Cultural Mobility Yearbook 2024

Cover of the publication with the title 'Cultural Mobility Yearbook 2024'.

On the Move regularly commissions researchers to investigate different themes closely related to the network’s activities and the work carried out by its members. Reflecting on transversal concerns and key areas of artistic and cultural mobility, the network tries to establish a clearer picture of current movements and trends while formulating policy recommendations.

As part of its multiannual programme co-funded by the European Union, On the Move is publishing the third edition of the Cultural Mobility Yearbook. This Yearbook is conceived as a way to delve into the numerous calls and resources that On the Move collects and promotes on a daily basis. John Ellingsworth extracted data from the OTM website in order to analyse and identify trends, building context around emerging and more familiar issues in the mobility field.

With training and professional development as its framework, this publication looks back on activity in 2023 in order to get a picture of where the international cultural mobility sector stands today, and a sense of where it might be heading next. Along the way, it also checks in on trends in digital mobility (the focus of the 2022 Yearbook) and environmental sustainability (the focus of the 2023 Yearbook).

In the second section of the Yearbook, two writers give a personal perspective on the subject of training and professional development. In a first article, Birgitta Persson reflects on the changing face of international collaboration, sketching five key challenges for the field to consider, ranging from the importance of local learning and cross-collaboration to the impact of AI and new technology as it reformulates the ‘live’. In the second, Vânia Rodrigues questions internationalisation in light of the green transition, highlighting a need for ‘unlearning ways of doing which are tied to colonialist and mercantilist legacies’.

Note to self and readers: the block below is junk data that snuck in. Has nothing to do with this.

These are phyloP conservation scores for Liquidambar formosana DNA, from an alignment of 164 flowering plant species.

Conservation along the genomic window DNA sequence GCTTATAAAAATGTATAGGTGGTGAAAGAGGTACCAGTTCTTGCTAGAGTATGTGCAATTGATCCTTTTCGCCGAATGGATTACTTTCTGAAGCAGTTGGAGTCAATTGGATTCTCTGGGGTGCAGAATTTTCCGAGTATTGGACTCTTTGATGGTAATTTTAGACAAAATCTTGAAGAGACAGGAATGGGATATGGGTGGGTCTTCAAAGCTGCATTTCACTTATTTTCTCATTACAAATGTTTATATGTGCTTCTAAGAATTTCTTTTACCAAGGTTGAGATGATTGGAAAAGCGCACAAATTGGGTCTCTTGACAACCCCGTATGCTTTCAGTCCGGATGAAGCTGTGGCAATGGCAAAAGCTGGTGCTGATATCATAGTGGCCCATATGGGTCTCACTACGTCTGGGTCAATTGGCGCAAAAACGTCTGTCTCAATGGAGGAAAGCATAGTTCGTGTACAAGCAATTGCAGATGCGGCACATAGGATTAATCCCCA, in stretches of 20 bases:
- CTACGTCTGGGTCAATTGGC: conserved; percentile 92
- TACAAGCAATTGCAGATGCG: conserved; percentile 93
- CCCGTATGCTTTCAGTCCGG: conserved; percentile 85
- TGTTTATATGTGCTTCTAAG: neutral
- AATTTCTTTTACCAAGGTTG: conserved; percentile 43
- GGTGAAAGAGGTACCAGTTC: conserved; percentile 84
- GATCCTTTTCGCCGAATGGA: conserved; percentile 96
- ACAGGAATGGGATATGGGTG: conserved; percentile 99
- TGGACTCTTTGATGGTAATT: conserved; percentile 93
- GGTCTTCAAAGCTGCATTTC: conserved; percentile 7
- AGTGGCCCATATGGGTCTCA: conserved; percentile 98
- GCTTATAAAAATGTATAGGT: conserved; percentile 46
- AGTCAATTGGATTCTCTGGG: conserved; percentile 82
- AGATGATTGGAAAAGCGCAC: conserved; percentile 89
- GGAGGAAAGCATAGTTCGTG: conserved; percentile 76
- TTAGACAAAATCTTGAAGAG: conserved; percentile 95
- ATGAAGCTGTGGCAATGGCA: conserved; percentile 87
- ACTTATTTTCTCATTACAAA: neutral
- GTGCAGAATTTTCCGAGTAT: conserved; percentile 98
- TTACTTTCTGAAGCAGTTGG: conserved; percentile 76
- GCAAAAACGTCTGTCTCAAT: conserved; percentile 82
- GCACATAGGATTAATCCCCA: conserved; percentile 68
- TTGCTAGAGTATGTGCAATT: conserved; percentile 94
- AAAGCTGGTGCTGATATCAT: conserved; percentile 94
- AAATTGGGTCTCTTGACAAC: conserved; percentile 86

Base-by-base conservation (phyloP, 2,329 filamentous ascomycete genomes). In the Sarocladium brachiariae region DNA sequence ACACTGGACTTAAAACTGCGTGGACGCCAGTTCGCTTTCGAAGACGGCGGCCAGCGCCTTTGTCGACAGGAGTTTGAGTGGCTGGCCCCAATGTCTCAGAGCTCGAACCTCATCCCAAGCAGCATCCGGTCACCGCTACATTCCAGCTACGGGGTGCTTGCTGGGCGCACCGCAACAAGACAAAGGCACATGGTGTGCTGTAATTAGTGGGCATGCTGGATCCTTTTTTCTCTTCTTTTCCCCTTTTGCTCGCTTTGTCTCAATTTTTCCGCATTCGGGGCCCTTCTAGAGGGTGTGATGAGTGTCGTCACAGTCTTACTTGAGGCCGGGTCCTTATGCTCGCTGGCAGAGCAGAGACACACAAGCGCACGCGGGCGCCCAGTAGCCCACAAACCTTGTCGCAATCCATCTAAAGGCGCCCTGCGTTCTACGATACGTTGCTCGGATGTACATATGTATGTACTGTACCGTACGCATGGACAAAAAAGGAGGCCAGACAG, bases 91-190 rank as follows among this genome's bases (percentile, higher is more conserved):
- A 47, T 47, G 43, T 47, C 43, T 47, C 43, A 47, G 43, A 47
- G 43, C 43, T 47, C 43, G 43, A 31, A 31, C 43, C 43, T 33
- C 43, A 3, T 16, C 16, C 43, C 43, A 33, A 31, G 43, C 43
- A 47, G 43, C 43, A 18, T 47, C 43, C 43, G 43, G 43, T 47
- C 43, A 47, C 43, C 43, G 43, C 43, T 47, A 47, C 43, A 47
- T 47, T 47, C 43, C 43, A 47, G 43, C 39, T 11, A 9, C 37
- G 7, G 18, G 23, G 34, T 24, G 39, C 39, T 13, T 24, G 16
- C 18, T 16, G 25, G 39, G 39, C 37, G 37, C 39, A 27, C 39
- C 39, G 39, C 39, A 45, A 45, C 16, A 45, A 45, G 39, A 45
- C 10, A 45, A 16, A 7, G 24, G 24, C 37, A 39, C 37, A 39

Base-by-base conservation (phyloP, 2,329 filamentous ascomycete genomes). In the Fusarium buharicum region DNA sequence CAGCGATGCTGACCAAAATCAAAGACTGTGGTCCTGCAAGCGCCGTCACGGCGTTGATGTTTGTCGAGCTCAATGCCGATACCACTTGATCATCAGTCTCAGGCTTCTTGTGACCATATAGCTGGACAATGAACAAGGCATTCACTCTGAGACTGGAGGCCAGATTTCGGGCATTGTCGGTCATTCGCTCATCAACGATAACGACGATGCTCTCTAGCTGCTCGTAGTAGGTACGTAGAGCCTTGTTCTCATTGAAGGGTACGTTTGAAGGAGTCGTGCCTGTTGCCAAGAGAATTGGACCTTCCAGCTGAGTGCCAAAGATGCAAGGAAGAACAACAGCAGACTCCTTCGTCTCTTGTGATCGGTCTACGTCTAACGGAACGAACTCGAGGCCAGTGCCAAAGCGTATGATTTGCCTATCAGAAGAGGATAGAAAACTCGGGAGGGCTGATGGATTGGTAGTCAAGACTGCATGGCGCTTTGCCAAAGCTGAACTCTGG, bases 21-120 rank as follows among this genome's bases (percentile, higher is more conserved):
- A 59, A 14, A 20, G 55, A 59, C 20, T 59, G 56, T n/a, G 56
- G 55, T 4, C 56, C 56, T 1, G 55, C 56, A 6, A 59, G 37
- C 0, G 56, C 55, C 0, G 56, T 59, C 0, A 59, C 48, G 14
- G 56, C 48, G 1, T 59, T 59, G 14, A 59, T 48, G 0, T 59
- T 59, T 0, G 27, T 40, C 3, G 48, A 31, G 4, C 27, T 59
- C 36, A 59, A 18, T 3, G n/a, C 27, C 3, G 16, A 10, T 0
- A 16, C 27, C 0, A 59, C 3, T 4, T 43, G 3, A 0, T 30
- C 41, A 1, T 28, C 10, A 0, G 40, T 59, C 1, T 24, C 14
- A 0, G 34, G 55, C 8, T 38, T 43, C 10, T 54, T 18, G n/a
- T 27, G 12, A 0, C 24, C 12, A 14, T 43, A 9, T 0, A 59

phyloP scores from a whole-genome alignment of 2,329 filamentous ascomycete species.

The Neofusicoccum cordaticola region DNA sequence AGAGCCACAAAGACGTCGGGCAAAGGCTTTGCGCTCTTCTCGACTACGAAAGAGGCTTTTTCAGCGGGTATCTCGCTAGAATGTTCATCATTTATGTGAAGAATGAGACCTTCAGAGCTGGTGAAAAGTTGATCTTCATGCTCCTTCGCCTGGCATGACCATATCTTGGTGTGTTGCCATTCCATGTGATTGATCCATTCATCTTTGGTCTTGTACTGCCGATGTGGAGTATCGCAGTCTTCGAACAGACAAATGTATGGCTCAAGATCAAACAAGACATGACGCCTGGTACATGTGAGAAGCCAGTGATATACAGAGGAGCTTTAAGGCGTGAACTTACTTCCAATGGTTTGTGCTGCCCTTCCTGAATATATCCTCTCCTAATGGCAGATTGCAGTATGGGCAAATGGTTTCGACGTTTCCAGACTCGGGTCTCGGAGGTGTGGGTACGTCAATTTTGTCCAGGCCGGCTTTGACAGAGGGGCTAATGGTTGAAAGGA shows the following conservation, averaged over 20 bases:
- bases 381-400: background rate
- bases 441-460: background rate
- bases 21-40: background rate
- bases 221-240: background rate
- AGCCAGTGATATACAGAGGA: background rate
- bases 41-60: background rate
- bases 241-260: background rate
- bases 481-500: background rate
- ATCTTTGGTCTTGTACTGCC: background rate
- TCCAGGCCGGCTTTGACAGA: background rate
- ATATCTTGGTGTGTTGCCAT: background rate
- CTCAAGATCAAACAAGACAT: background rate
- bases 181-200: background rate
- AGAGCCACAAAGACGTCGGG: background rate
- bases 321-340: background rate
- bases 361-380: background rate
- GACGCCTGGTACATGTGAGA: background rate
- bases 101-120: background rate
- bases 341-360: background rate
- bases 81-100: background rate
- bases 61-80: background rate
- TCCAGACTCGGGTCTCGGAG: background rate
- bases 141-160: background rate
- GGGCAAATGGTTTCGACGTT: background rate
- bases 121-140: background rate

This Yearbook and its findings related to training and professional development and cultural mobility informed the Cultural Mobility Forum that was held in Caernarfon, Wales and online on 25–26 April 2024, with the support of the European Union and in collaboration with Culture Funding Watch and HowlRound.

Key figures

1 in 10

calls in our 2023 data were principally focused on training and professional development.

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of training calls adopted either online-only or hybrid formats.

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of calls focused on training had a maximum age – with 35 years the most common cut-off.

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At 32.3%,

Africa was the region where training made up the largest share of opportunities.

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‘ Embracing sustainability while working internationally in the arts, then, might have less to do with dutifully applying green recommendations than be about unlearning ways of doing which are tied to colonialist and mercantilist legacies. ’

Vânia Rodrigues

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